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Exploring Racial Segregation and Income Inequality
Patterns and Relationships

Geographic information systems (GIS) allow policymakers to analyze data that is referenced to a geographic location. Part of what makes GIS useful is its ability to both analyze and display data at various geographic scales (neighborhood, municipality, and county levels, among others) and to highlight patterns among interacting social, economic, and environmental variables. Information can be layered and presented simultaneously, to uncover expected and unexpected relationships among various phenomena. In a two-part series in Cityscape (volume13, numbers 2 and 3), Ronald Wilson, a social scientist for HUD’s Office of Policy Development and Research, demonstrates how advanced GIS methods can improve our understanding of complex social and economic issues to guide place-based policy. This type of analysis is particularly important for public policy as it relates to racial segregation and the concentration of minority populations in areas that lack access to good education and economic opportunities, as well as other services. Wilson demonstrates how racial segregation and income inequality can be examined in a comparative context to bring new meaning to the data and underlying relationships.

Analyzing Segregation in a Comparative Context

A common approach to analyzing racial or ethnic segregation patterns is to display the population percentage of a single racial or ethnic group in a thematic map (Exhibit 1). While this method is most often used to highlight a pattern, it can misrepresent the data and does not address the racial composition of the remaining population leaving much to be inferred about the relative degree of segregation in a community. Wilson’s analysis highlights a method used to measure segregation with a localized diversity index. The diversity index measures racial segregation and integration, or diversity, at the regional level based on variation within jurisdictions. This approach compares the population of Whites and Blacks relative to each other and uses local data to measure jurisdictional diversity relative to the total population of both groups, thus allowing a national picture of regional segregation patterns within jurisdictions to emerge. The diversity index values mapped in Exhibit 2 show that pockets of segregation are now visible within southern states, with jurisdictions displaying varying degrees of diversity. This creates a marked contrast with the single-proportion thematic map (Exhibit 1), which portrays much of the south as having a large proportion of the Black population. The map in Exhibit 2 also demonstrates how much of the United States remains highly segregated.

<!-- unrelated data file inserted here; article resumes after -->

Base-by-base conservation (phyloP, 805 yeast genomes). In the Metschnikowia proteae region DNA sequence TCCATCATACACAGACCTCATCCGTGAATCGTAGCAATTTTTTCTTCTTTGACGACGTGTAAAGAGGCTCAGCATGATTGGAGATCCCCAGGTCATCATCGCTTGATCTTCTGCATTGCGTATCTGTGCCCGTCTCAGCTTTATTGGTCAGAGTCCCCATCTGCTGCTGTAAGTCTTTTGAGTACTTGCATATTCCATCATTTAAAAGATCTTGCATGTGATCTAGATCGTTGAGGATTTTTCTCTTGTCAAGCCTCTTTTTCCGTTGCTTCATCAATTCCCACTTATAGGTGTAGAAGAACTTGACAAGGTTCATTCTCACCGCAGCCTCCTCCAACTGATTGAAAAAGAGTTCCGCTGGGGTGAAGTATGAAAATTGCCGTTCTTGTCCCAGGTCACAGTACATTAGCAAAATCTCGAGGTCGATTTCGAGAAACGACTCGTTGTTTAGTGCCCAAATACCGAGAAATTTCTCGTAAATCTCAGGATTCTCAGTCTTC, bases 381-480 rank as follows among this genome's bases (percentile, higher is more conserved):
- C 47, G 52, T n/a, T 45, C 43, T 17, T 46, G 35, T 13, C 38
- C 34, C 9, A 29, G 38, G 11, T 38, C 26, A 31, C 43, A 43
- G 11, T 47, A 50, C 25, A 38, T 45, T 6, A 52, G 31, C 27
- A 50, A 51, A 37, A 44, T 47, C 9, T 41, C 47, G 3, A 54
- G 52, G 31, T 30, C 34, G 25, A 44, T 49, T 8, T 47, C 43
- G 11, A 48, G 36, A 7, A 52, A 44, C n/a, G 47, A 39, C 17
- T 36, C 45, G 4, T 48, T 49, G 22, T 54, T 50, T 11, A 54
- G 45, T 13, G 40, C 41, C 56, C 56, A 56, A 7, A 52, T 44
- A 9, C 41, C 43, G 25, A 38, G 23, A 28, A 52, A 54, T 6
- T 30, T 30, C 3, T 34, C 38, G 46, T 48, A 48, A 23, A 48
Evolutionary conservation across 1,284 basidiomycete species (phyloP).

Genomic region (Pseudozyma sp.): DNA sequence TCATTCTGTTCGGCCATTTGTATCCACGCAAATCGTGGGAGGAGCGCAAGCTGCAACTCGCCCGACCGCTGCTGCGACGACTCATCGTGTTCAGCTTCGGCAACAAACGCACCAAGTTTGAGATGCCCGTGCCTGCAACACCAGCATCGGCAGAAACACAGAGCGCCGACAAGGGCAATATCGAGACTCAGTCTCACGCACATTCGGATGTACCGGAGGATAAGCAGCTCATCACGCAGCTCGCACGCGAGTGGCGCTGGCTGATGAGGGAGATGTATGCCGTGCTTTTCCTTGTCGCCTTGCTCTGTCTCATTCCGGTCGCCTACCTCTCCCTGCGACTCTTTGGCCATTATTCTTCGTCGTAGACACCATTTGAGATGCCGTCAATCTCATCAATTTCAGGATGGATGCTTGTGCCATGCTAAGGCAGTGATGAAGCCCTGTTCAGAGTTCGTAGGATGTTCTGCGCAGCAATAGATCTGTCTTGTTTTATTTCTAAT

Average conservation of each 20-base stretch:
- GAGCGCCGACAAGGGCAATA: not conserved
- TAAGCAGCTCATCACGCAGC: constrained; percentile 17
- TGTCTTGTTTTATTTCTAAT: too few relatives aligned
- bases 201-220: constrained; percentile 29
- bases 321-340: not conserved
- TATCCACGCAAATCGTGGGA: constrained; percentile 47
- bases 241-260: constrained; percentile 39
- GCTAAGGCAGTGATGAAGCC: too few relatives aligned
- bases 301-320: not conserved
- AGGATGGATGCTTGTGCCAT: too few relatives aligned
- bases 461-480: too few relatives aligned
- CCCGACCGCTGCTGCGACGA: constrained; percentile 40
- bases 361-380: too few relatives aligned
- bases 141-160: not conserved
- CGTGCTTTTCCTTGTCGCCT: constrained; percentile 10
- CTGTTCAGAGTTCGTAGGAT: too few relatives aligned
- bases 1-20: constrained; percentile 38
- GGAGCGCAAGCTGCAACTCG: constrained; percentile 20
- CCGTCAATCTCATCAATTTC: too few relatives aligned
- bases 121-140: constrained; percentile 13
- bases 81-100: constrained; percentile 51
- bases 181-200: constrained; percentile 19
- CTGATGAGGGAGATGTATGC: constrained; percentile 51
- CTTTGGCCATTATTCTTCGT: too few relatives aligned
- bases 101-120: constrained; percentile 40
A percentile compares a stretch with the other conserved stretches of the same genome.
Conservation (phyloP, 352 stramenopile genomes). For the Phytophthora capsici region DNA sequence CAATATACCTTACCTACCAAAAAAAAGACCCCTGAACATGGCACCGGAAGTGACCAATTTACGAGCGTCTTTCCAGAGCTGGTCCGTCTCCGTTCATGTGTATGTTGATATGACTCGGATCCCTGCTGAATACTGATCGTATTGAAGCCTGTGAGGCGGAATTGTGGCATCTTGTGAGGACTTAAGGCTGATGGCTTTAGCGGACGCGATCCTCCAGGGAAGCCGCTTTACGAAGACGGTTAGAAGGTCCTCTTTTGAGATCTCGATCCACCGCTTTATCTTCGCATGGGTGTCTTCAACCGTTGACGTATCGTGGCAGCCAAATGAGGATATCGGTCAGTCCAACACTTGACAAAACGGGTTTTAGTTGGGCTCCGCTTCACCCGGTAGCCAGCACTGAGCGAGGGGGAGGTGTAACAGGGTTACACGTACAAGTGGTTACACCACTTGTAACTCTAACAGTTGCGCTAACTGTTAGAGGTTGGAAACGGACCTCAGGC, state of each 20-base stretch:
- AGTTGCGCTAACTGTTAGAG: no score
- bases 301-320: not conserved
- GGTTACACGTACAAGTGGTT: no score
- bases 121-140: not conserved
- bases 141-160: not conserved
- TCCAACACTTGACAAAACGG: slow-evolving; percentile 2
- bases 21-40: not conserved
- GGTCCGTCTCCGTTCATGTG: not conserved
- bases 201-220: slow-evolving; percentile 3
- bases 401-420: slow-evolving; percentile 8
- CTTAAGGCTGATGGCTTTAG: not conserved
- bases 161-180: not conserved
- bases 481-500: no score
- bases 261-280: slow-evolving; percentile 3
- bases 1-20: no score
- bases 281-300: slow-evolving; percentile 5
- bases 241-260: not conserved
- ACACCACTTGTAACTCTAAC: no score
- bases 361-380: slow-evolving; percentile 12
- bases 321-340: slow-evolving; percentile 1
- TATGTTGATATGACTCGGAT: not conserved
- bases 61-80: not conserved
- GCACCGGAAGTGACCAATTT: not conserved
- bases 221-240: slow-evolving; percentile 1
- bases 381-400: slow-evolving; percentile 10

Exhibit 1: Distribution of the Black Population for the
Contiguous 48 States - Quantile Classification
Exhibit 1: Distribution of the Black Population for the Contiguous 48 States - Quantile Classification
Exhibit 2: Localized Diversity Levels of Cities and Counties - Equal Interval ClassificationExhibit 2:  Localized Diversity Levels of Cities and Counties - Equal Interval Classification

Exhibit 1 illustrates the challenge of using single-population proportion thematic maps to analyze segregation. The map overstates the extent of the Black population throughout much of the country; despite that the majority of the population is located in only 8 percent of the nation’s jurisdictions.